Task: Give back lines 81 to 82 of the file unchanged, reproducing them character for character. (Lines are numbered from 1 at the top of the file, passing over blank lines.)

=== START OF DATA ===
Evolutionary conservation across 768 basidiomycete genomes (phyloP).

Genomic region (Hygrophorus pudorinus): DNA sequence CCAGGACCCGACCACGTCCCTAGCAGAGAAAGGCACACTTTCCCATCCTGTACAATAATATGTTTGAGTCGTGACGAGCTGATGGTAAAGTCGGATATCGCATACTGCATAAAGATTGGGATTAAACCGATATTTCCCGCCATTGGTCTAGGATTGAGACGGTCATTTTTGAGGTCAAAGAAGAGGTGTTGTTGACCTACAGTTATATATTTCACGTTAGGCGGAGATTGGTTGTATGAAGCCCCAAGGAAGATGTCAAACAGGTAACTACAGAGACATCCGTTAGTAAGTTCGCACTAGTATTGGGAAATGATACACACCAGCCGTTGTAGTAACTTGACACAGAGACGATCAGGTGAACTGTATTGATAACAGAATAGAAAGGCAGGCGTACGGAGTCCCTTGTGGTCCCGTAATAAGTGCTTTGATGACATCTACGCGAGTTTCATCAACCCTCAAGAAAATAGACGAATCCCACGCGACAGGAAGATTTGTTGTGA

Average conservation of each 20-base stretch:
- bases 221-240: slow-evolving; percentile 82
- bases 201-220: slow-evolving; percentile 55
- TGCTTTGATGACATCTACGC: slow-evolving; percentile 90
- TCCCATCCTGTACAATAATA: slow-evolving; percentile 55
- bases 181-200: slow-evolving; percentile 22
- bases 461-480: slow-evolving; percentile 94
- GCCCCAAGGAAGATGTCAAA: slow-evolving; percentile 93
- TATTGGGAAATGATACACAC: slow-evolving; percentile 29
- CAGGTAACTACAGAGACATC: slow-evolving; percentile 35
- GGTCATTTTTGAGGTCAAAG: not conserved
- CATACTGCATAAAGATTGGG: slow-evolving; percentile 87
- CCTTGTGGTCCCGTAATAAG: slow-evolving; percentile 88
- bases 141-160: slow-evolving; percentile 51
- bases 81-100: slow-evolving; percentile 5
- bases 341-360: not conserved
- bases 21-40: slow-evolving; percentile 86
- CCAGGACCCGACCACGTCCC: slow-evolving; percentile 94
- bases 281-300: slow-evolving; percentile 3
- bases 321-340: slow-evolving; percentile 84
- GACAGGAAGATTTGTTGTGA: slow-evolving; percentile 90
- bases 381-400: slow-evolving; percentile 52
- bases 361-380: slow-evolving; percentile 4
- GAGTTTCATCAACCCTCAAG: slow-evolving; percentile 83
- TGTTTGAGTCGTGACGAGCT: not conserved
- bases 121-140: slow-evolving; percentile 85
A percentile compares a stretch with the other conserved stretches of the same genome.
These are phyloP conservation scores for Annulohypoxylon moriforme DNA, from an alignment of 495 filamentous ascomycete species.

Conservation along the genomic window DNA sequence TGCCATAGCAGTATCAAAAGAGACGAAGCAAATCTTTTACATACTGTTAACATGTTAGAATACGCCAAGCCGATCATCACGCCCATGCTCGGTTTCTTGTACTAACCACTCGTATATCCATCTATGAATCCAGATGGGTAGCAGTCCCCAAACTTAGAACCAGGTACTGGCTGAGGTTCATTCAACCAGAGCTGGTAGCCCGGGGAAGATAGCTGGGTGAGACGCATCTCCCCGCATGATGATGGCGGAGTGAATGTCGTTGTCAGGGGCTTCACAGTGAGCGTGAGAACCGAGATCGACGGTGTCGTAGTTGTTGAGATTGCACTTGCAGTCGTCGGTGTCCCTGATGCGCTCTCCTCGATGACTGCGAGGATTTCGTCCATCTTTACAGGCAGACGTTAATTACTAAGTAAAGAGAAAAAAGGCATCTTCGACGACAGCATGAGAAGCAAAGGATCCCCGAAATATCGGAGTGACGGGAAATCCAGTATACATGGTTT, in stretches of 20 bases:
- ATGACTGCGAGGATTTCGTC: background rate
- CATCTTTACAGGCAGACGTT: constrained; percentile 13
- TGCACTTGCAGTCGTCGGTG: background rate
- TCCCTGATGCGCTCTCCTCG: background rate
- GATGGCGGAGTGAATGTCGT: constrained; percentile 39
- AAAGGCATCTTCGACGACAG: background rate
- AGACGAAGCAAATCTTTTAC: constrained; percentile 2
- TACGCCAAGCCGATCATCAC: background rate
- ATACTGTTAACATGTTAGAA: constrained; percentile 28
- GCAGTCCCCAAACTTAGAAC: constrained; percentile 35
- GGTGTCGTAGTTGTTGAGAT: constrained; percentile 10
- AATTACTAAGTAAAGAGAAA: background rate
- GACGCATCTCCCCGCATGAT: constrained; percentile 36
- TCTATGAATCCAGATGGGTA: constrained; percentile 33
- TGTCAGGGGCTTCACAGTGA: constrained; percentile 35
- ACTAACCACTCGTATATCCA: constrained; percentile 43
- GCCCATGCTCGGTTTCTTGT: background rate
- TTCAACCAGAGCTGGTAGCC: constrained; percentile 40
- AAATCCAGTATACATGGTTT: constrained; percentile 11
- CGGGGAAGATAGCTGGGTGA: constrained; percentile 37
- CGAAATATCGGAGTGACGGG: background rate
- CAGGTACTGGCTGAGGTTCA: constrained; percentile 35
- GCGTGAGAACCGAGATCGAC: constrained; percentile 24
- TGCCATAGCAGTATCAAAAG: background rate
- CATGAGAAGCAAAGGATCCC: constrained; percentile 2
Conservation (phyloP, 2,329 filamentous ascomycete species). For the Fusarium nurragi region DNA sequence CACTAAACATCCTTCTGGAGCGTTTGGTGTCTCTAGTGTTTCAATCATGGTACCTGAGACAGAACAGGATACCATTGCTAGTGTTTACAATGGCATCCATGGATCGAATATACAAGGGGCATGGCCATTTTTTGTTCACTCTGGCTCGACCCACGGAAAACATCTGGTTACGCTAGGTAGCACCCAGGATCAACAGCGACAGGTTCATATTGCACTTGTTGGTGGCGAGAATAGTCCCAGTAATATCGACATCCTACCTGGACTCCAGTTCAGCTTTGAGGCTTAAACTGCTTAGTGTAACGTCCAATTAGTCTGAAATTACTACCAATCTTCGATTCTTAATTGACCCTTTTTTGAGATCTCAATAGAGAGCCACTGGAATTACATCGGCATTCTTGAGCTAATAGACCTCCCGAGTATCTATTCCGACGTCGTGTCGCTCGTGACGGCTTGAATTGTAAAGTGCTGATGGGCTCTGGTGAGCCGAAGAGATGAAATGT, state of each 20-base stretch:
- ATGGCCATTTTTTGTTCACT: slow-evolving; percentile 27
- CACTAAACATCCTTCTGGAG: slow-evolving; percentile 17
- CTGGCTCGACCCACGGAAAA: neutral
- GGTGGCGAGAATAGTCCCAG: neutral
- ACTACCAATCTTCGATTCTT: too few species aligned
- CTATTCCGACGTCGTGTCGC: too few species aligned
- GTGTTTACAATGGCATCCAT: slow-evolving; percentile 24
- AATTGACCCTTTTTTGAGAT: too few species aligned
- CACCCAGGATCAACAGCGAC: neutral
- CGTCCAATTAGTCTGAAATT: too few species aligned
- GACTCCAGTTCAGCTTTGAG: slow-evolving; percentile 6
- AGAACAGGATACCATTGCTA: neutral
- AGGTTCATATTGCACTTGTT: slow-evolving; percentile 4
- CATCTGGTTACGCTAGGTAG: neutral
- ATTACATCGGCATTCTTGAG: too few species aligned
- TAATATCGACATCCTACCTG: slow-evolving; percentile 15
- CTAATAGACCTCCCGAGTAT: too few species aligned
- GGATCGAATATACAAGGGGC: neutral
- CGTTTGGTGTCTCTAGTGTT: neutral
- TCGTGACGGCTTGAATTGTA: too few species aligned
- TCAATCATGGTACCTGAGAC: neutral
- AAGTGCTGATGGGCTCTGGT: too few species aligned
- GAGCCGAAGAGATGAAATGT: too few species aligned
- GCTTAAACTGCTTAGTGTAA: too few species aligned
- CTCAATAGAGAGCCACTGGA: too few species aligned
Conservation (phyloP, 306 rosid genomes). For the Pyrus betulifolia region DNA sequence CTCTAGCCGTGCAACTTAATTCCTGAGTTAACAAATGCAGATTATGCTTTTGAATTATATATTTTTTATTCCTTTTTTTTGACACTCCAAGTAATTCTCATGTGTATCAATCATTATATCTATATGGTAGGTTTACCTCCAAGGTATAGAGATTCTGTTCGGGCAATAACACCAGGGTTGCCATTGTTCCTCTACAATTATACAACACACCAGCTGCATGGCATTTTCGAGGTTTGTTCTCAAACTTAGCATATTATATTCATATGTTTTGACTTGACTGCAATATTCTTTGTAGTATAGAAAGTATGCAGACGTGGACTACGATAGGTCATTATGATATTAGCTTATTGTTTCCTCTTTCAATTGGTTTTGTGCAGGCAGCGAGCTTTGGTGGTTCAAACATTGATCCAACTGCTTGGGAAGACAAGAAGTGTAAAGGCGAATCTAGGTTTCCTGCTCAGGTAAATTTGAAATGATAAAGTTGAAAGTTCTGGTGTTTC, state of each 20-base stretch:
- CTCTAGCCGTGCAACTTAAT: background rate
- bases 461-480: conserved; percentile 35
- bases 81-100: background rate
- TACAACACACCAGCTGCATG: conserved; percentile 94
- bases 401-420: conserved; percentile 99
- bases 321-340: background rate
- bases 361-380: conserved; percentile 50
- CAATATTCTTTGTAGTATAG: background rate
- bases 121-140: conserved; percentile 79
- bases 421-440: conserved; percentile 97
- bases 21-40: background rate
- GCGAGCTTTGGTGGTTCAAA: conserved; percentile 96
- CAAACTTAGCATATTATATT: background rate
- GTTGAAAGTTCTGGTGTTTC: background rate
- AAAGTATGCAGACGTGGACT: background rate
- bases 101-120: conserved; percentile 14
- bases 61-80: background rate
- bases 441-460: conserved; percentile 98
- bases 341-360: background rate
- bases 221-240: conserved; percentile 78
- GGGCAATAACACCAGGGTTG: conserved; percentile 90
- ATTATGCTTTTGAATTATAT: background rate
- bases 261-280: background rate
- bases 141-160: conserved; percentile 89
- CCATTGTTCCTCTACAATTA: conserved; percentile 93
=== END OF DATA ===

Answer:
- GCTTAAACTGCTTAGTGTAA: too few species aligned
- CTCAATAGAGAGCCACTGGA: too few species aligned